Disability and depressive symptoms in the elderly: the effects of instrumental support and its subjective appraisal.
This article explores the buffering effect of social support on depressive symptoms in a community sample of elderly with varying levels of disability. Baseline interviews were conducted in respondents' homes. Results show that higher levels of disability are associated with higher levels of depression. Instrumental support and subjective appraisal of the network are associated with depressive symptoms, but instrumental support has a weak positive correlation, while subjective appraisals show a negative relationship. Social support mitigates the depressive effect of disability only when the network's efforts are appraised positively. However, no such relationship is shown for instrumental support. One's perception of the network's helpfulness appears to be more potent than the actual help provided by friends and family.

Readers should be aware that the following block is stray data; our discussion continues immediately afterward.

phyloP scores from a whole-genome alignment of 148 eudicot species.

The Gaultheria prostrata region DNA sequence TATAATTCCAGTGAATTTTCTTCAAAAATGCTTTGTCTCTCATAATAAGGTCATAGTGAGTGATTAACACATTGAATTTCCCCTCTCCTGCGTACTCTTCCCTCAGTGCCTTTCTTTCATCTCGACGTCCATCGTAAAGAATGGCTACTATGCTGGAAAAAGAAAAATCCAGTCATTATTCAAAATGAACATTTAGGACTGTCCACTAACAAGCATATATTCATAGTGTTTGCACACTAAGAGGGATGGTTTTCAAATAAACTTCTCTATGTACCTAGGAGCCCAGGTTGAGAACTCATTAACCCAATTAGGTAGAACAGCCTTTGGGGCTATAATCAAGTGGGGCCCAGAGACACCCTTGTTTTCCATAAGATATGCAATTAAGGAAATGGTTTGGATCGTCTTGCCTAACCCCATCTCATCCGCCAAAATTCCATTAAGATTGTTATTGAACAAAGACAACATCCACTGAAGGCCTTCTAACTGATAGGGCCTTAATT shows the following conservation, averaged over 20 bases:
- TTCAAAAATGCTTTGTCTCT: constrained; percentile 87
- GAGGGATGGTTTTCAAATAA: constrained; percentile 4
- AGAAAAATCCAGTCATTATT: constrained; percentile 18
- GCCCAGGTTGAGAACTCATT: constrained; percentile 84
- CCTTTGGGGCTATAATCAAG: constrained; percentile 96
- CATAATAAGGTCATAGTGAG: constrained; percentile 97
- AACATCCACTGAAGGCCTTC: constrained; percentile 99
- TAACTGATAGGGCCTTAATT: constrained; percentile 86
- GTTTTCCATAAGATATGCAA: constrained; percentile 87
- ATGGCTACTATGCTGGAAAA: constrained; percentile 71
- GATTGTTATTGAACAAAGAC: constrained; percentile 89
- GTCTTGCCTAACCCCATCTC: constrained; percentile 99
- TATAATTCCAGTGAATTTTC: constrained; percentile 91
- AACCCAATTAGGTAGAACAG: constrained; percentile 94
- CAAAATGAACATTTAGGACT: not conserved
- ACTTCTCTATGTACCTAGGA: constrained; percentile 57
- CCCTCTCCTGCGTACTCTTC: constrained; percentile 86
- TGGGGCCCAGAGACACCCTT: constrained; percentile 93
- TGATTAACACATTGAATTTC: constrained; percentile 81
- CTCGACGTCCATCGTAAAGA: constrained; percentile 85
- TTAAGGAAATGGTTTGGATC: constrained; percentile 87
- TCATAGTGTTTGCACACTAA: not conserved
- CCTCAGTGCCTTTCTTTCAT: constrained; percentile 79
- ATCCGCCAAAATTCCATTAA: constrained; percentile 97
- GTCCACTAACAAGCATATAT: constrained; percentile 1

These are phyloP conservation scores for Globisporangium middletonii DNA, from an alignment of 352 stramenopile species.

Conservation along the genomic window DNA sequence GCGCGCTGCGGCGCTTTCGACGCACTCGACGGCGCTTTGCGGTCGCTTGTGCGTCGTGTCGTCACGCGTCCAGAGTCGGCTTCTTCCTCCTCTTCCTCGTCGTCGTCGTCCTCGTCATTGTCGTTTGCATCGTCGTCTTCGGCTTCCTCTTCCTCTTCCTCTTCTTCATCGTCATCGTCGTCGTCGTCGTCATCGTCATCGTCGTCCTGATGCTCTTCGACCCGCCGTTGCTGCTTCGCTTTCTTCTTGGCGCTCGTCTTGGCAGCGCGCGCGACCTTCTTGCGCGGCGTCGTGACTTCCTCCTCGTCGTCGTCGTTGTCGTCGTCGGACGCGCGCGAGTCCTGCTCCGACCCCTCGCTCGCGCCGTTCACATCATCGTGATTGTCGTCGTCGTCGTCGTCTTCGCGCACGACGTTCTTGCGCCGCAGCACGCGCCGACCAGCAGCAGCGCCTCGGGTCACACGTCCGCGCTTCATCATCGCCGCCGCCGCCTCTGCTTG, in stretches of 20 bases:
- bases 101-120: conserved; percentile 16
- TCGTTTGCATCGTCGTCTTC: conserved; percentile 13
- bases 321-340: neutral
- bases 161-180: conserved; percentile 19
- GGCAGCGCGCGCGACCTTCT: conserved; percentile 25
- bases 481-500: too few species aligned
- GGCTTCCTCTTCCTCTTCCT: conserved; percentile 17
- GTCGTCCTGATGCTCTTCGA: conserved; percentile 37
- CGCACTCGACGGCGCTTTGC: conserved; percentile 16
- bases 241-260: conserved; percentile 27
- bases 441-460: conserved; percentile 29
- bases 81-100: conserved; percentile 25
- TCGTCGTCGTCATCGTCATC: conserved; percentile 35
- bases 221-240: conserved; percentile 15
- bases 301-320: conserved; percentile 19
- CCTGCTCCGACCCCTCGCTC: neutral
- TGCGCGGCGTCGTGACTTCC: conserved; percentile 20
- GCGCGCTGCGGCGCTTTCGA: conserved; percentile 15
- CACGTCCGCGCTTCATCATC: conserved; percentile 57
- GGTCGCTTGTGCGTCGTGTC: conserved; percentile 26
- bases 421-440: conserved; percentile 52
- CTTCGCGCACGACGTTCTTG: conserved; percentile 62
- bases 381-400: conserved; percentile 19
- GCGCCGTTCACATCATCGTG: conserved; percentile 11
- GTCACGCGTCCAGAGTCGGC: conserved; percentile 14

Wallsten, SM; Tweed, DL; Blazer, DG; George, LK
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